What if the government were to make it illegal to sell T-shirts that say “I Love Breitbart”? Would Shopify simply comply? I hope not. The law ought to reflect the moral good, but the two are certainly not the same.

Observing the law, or permitting all that the law permits, as the only standard is not the exercise of conscience, but the abdication of it.  If “just following the law” sounds a tiny bit like “just following orders” it’s because it is the same.

That brings us to a fifth point, the moral calculations involved with what the tradition calls “cooperation with evil.” Where is the line?

A bank is not implicated in the prostitution business of a pimp who has an account there. Or is it? The law requires banks to report suspicious activity, so at least in part it has to concern itself with what its accounts are used for. Pressure groups have advanced the argument that banks should not accept business from certain types of clients.

Some things are clear. For years, major hotel chains offered pornography to their clients and took a cut of the revenues along the way. Recently some major chains have decided to get out of the pornography business, partly for ethical reasons, partly to garner some good publicity, and mostly because the whole matter has been rendered technologically superfluous by Internet pornography.

What about those ISPs though? Are they morally implicated in the content they carry? Or are they just providing the means, and no more implicated in the smut they pass around than the stationer is guilty if his notecards are used to produce an elegant ransom note?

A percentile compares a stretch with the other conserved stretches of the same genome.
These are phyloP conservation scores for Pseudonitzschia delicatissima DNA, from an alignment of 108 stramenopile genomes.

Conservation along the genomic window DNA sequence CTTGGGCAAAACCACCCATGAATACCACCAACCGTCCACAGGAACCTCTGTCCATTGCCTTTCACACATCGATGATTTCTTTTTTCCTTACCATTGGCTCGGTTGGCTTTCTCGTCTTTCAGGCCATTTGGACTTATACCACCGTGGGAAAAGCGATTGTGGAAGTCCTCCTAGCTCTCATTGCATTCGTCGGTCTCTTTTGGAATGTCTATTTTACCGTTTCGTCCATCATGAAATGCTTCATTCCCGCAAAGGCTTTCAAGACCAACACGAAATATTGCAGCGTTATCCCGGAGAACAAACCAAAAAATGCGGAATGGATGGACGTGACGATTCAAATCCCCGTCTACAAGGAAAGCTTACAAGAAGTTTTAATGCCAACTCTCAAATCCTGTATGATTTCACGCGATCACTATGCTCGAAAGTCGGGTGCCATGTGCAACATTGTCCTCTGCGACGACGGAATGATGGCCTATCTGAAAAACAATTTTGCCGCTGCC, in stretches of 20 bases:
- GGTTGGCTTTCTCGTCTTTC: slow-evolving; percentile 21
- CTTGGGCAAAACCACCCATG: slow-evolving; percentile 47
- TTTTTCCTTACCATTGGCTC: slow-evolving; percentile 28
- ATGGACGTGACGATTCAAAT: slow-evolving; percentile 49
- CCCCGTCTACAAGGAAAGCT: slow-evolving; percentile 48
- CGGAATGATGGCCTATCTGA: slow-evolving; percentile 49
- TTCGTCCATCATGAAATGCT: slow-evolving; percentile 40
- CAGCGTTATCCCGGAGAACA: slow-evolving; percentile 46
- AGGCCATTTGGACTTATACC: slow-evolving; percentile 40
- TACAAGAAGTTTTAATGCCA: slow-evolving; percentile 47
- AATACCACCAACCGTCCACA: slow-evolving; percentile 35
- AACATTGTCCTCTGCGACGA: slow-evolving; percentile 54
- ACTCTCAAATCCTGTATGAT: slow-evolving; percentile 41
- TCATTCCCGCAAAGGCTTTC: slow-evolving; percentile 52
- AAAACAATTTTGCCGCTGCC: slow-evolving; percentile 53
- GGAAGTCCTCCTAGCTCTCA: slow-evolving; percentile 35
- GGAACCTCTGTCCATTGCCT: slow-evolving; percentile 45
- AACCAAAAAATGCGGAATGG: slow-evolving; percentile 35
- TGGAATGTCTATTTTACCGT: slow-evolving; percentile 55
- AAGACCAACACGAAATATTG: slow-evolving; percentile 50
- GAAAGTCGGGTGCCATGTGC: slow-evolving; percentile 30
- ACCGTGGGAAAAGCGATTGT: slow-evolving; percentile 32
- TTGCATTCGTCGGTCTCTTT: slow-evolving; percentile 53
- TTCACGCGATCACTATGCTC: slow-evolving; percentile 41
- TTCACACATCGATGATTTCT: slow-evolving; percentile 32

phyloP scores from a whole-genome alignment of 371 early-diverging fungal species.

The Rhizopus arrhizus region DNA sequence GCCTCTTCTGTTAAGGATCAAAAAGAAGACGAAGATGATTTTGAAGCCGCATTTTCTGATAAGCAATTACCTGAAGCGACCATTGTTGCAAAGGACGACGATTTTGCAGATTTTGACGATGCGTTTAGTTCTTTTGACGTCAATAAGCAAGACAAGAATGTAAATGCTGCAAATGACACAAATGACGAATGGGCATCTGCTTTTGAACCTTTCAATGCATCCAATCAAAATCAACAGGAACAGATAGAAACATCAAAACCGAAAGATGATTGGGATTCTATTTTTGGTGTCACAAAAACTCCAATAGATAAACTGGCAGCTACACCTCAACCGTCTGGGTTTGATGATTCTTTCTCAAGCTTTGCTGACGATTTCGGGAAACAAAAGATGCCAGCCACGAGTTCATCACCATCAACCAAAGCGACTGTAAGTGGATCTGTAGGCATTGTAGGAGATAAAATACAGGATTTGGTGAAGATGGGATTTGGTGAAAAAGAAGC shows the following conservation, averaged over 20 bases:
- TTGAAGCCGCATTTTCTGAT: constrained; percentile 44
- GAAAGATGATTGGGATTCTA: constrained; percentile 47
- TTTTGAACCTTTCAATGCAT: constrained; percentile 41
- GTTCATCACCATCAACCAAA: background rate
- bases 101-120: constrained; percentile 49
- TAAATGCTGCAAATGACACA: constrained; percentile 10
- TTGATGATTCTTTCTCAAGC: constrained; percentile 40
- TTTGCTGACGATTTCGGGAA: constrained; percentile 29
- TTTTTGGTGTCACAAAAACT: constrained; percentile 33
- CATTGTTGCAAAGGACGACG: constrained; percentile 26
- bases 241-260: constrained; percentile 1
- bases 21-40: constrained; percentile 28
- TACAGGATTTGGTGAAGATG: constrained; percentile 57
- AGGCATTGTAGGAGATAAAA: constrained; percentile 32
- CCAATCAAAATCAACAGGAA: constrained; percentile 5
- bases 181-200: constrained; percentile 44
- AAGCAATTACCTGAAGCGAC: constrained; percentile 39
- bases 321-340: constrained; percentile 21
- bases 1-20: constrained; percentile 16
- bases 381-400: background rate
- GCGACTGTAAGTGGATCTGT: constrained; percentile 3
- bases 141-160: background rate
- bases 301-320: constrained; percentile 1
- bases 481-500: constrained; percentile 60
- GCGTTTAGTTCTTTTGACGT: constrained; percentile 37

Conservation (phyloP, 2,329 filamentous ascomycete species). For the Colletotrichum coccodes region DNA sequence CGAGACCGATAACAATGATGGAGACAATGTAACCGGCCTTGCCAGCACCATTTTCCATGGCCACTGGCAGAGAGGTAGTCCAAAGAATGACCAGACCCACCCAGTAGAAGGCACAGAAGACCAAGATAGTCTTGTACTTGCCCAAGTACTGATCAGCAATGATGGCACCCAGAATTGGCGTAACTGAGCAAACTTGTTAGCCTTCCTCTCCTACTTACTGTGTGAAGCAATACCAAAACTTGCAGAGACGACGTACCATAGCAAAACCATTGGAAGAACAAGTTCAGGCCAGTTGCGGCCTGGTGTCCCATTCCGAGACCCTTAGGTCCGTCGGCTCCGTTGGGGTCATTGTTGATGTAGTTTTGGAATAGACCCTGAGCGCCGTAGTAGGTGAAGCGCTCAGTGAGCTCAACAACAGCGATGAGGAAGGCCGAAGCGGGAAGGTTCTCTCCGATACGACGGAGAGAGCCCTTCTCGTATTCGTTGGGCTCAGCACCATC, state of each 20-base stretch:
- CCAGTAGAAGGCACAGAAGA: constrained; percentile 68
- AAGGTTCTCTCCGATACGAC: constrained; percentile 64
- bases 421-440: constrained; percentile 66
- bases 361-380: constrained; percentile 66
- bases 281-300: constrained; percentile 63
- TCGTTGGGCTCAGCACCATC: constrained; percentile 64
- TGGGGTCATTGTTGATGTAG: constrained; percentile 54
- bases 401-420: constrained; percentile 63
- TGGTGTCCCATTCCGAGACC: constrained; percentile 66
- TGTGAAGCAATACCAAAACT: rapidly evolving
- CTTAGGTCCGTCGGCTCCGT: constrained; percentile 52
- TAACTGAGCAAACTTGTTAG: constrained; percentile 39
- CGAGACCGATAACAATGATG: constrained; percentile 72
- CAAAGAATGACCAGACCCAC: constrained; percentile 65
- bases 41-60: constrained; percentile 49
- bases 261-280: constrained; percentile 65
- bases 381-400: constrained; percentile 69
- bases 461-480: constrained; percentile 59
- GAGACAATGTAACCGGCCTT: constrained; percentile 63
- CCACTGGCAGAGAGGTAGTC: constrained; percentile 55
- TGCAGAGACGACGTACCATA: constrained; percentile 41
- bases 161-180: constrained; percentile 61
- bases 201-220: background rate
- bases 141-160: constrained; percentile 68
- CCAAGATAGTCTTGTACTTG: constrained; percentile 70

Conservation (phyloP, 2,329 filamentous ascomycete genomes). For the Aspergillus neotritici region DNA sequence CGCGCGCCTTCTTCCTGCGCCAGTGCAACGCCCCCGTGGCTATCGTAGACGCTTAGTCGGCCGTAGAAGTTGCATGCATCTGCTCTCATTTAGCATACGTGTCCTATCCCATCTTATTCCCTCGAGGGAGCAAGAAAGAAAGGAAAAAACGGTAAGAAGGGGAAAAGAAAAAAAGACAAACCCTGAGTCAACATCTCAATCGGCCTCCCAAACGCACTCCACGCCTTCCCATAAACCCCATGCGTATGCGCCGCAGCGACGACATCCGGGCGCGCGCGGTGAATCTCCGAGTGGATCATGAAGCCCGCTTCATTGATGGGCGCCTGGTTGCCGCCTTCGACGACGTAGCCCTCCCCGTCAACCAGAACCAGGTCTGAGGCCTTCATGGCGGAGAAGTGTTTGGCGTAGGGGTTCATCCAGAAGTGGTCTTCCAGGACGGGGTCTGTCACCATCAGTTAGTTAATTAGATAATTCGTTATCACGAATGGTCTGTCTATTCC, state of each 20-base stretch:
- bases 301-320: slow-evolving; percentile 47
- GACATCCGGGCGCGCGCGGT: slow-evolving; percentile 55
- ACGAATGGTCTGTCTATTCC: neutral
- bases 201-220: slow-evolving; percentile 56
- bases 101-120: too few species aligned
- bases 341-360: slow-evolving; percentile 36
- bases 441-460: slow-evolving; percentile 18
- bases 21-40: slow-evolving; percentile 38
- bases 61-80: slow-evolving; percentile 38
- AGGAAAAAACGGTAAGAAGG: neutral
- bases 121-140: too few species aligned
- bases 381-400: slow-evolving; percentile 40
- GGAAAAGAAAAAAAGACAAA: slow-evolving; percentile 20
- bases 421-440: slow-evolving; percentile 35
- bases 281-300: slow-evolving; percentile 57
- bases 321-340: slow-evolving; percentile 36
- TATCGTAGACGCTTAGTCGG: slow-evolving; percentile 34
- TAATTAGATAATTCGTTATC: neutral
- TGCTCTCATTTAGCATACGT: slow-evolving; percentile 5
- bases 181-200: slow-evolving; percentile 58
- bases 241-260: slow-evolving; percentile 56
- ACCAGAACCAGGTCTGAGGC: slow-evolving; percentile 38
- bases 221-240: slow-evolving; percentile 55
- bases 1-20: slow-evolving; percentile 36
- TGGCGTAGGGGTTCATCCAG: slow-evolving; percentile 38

A nurse who administers a lethal injection is clearly participating in the evil of voluntary suicide. What about the accountant who does the books for the pharmacy that provides the drug? Unlikely. What about the physician who does not participate in assisted suicide, but refers a patient to someone who will? That very question is the subject of a major public policy battle in Canada as we speak.

On the progressive side of our politics, divestment and boycotts are popular tactics based on the premise that buying goods or holding equities implicates one in the policies of those companies. I am generally sympathetic to that, but at the same time do not think that I am implicated in the philanthropic decisions of the bank that holds my mortgage. Ethical compromise? Or careful moral analysis? It’s not always obvious.

For purely tactical reasons, I would prefer Shopify to keep Breitbart, because in future it is more likely that the next target for expulsion would be a Christian institution. Breitbart today; the Baptists tomorrow. That’s a tactical argument, though.

On the merits?

In agreeing to sell Breitbart’s T-shirts and, inter alia, sexual services, Shopify is making a moral decision.

I would prefer keeping the T-shirts and getting rid of the hookers, but that requires a standard to distinguish between the two. A standard that – despite the millions of products Shopify has for sale – is not on offer.